Editing human DNA

NICK EICHER, HOST: It’s Tuesday, the 2nd of July, 2019. Glad to have you along for today’s edition of The World and Everything in It. Good morning, I’m Nick Eicher.

MARY REICHARD, HOST: And I’m Mary Reichard. First up, gene edited babies. 

It was last year that a Chinese scientist announced the birth of twin girls from genetically modified embryos. The scientist, He Jiankui, created an uproar in the scientific community over it. 

He’d changed the girls’ DNA using an editing tool known as CRISPR. Scientists called what Jiankui had done dangerous and irresponsible. Some called for a global moratorium on editing DNA in human embryos.

EICHER: But that effort didn’t gain much traction. And then last month, another scientist announced plans to implant genetically modified embryos into women. 

Russian molecular biologist Denis Rebrikov defended his work—the audio here from NPR.

REBRIKOV: I don’t know how it can be unethical if for example the baby will be, we can make him normal? Why it’s unethical?

REICHARD: Rebrikov is not alone in his justification for DNA alteration. 

Some American scientists are lobbying to lift the government’s ban on funding experiments on human embryo DNA. In May, a House subcommittee drafted a bill that would do just that.

Joining us now to talk about this controversy is Dr. David Stevens. He heads the Christian Medical and Dental Associations.

Good morning, Dr. Stevens.

DAVID STEVENS, GUEST: It’s good to be with you. 

REICHARD: Some scientists say gene editing is an opportunity to eradicate disease. What’s wrong with that argument?

STEVENS: Well, there’s something right with it and something wrong with it. I mean, we can do things with the new CRISPR technology in actually treating patients. And that has enormous potential. 

For example, there’s a study beginning looking at treating multiple myeloma and sarcoma and other cancers where they actually take immune cells out of a patient’s body, genetically modify them so that they will attack the cancer, and kill it. That holds great potential, there’s some risk involved. But it doesn’t get into the moral issue of editing embryos. 

And so this CRISPR technology, like a lot of technologies, can be used for good or could be used for bad things. And what’s happening with the CRISPR technology and embryos is going on all over the world now already and that is it’s a modify and kill. What’s making the news is the babies actually being born. But scientists in this country and around the world are modifying embryos, letting them live for awhile to see the effects of that, but not implanting them and letting them be born. And so we have this modify and kill policy, which—of course—is immoral. 

But the scientists involved in this are rogue scientists. They’re cowboys. They’re going to give this technology a bad reputation, overreaction by legislators, and Congress. And all the sudden they’ll not allow this type of experimentation. So that’s what they’re concerned about.

REICHARD: What are some of the unintended consequences of editing DNA other than what you’ve just mentioned?

STEVENS: Yeah, it’s interesting. The thing done in China was to try to prevent HIV, and there’s a naturally occurring variation of a gene. And the gene’s called CCR-5. And a few people in the world have that variation. And when you have it, you don’t get HIV. 

Well, that’s wonderful that you don’t get HIV if you’re exposed to it. But they went back after he modified these embryos and looked at people who actually had that variation in their gene. They went to a huge database of genetic material in the UK. And what they found was a 21 percent greater chance of dying by age 76 if you have that gene occurring naturally with that variation.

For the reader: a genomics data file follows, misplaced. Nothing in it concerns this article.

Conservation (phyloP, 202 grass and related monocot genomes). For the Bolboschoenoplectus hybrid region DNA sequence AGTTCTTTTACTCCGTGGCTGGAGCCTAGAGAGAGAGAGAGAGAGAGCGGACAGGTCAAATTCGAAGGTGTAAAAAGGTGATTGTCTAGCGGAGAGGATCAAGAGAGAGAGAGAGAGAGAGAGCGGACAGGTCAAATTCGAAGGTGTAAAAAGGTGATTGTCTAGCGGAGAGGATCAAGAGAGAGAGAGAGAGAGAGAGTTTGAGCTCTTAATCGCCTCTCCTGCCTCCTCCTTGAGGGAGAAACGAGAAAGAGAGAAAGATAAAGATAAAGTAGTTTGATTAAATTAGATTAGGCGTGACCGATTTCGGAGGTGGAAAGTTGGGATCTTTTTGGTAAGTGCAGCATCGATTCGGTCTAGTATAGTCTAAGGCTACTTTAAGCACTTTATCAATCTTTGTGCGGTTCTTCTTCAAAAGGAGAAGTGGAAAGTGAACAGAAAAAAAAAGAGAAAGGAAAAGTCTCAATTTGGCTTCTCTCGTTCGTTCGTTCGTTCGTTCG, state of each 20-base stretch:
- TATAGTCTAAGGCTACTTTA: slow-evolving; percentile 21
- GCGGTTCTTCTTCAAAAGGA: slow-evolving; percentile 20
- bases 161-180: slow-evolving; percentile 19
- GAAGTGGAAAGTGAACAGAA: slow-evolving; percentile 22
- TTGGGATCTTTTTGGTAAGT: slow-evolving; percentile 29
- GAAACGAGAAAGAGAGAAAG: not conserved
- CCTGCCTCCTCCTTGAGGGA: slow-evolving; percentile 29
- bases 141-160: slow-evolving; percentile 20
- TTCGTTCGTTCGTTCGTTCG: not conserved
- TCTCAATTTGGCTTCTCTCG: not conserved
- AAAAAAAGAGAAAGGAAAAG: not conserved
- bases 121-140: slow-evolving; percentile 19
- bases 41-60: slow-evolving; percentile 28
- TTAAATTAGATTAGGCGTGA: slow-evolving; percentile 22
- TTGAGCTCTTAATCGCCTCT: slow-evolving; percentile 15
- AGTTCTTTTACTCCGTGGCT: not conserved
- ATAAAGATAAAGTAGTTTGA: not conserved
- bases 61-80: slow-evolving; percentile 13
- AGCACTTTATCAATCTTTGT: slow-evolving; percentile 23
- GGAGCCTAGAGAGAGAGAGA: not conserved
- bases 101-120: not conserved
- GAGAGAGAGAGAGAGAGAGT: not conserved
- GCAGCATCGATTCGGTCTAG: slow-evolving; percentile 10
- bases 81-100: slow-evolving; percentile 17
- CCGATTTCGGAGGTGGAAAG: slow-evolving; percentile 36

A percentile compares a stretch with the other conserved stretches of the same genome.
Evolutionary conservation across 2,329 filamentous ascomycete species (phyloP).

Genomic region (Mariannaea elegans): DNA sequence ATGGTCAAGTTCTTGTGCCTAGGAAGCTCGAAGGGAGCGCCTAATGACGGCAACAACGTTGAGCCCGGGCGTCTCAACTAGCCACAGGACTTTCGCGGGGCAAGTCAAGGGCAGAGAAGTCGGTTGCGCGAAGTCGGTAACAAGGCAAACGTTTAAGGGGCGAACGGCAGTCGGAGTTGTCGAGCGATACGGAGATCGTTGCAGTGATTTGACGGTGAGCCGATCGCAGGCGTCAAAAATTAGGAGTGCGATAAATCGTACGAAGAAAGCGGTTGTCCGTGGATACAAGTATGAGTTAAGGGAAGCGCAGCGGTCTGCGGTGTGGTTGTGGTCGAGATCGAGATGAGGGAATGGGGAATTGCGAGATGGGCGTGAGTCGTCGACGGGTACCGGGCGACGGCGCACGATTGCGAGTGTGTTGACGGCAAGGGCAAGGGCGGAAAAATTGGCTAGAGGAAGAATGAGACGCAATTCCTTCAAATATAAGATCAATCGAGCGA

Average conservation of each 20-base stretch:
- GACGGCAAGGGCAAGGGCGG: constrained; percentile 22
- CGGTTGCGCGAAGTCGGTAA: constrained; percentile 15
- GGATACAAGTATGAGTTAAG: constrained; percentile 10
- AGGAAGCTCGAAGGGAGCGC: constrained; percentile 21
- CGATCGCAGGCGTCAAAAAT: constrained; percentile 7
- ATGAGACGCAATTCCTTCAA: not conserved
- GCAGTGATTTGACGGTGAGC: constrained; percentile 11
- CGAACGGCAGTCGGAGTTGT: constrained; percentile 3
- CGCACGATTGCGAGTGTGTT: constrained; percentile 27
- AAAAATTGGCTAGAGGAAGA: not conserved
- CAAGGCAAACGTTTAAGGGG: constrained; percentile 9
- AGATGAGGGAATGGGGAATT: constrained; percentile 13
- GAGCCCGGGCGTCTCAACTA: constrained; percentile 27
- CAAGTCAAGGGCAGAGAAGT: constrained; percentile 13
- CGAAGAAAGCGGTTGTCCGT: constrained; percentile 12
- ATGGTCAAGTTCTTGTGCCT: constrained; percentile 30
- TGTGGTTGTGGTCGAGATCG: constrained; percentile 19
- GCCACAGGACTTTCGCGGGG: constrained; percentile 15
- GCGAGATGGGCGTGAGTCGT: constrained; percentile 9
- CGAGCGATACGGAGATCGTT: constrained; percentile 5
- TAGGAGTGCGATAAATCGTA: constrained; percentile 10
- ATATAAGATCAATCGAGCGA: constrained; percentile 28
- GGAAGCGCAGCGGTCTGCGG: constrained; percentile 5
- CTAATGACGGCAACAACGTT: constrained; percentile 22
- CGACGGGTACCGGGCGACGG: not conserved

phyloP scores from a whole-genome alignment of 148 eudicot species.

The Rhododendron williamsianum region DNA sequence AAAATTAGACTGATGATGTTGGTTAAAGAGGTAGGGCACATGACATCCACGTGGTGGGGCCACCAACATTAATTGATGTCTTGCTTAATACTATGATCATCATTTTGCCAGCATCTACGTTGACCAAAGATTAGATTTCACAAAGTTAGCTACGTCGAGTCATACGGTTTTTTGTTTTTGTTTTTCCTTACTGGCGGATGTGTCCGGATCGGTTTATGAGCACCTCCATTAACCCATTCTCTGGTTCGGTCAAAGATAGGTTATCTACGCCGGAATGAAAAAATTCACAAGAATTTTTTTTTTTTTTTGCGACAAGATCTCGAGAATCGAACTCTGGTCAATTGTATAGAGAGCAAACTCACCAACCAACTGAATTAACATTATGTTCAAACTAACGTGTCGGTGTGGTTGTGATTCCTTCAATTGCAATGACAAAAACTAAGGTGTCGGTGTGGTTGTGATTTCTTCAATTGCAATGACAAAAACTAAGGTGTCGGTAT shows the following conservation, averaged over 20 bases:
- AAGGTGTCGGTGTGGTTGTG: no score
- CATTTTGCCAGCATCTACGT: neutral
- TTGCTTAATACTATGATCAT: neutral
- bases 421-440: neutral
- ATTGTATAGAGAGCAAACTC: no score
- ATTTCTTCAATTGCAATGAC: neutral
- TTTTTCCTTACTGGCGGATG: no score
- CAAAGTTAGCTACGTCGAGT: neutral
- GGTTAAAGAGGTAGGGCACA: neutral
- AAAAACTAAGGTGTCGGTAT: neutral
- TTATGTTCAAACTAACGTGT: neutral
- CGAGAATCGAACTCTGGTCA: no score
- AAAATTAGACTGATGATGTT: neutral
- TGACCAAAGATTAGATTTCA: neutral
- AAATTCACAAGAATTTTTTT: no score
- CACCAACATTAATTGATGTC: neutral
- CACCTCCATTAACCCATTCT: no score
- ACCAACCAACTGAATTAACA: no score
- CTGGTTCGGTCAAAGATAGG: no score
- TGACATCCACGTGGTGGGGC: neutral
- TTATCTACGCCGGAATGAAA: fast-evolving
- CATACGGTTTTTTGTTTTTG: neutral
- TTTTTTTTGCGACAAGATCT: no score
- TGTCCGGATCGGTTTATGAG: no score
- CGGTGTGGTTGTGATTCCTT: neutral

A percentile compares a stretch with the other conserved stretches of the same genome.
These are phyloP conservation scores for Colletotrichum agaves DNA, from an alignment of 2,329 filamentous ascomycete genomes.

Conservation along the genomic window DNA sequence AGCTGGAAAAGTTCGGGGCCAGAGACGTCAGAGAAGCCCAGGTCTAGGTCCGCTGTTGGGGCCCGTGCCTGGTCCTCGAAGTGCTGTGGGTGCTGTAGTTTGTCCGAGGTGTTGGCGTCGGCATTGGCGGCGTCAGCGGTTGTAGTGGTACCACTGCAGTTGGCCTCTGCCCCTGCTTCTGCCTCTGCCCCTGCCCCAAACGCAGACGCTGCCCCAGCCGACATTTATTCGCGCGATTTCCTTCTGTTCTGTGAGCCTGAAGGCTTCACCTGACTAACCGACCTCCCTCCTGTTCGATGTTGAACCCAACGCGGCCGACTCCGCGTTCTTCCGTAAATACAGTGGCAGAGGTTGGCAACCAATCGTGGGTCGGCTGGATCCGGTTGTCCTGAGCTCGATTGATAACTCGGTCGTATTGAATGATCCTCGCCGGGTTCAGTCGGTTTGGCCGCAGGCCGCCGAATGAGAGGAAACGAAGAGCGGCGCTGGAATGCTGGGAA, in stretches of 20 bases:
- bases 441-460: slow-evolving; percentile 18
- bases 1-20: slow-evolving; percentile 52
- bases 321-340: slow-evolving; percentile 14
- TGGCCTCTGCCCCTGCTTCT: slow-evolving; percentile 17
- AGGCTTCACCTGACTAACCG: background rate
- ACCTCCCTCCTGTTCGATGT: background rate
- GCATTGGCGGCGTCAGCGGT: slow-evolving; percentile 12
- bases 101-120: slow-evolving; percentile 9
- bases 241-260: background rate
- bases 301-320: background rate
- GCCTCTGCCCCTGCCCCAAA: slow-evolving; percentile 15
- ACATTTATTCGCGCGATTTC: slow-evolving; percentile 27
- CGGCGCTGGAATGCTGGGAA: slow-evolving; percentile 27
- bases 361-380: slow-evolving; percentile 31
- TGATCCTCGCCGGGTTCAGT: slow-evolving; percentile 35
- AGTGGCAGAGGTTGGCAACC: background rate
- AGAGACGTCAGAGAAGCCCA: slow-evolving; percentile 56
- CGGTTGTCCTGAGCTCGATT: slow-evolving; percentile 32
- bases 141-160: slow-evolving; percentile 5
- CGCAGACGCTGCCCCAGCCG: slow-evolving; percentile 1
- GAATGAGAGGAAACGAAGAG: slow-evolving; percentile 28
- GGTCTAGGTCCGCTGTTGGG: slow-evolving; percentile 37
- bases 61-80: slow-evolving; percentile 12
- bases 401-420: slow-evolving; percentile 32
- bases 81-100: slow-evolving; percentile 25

So what he did with those babies perhaps could prevent them from getting HIV, if they were exposed, but he definitely caused them to have about a 1 out of 5 chance of dying earlier than they would have died. 

REICHARD: These experiments are focused on disease. But there’s nothing to prevent scientists from using gene editing to guarantee certain traits, like eye and hair color. Do you think debates over so-called designer babies are already here? 

STEVENS: It is. And this technology is simple. It’s not terribly expensive and the harm in the genetic pool is similar in my mind to creating the atom bomb. 

Can we have nuclear reactors and make electricity? Yes. That’s great. But we also have the other side of destroying many people. 

And what happens with this type of modification, once you’re able to do it, designer babies happens. You can have a super warrior class. You have the whole issue of the haves and have-nots. Who can afford this technology?

All sorts of things as this continues to develop are of great concern. 

REICHARD: Christians aren’t the only ones who object to creating gene-edited embryos. Even secular ethicists are urging caution in this area. Is it possible to find common ground here to hold back the tide on this technology?

STEVENS: Well, one of the problems in holding back the tide is it’s based on the country that you’re in and how they regulate it. There’s no world organization, though people talk about setting standards for the whole world. Who’s going to enforce them? 

And even in our own Congress we have a prohibition on editing human eggs, sperm, and embryos using government funds. But people are doing it without government funds. So how do you enforce this unless there are penalties in the law that actually have consequences for people that break it?

Well, science needs to be regulated. It can be used for good or it can be used for evil. And, unfortunately, we’re not regulating this area of science hardly at all.

REICHARD: David Stevens is CEO of the Christian Medical and Dental Associations. Thanks so much for joining us today.

STEVENS: Great to be with you.

(Photo/University of Texas)

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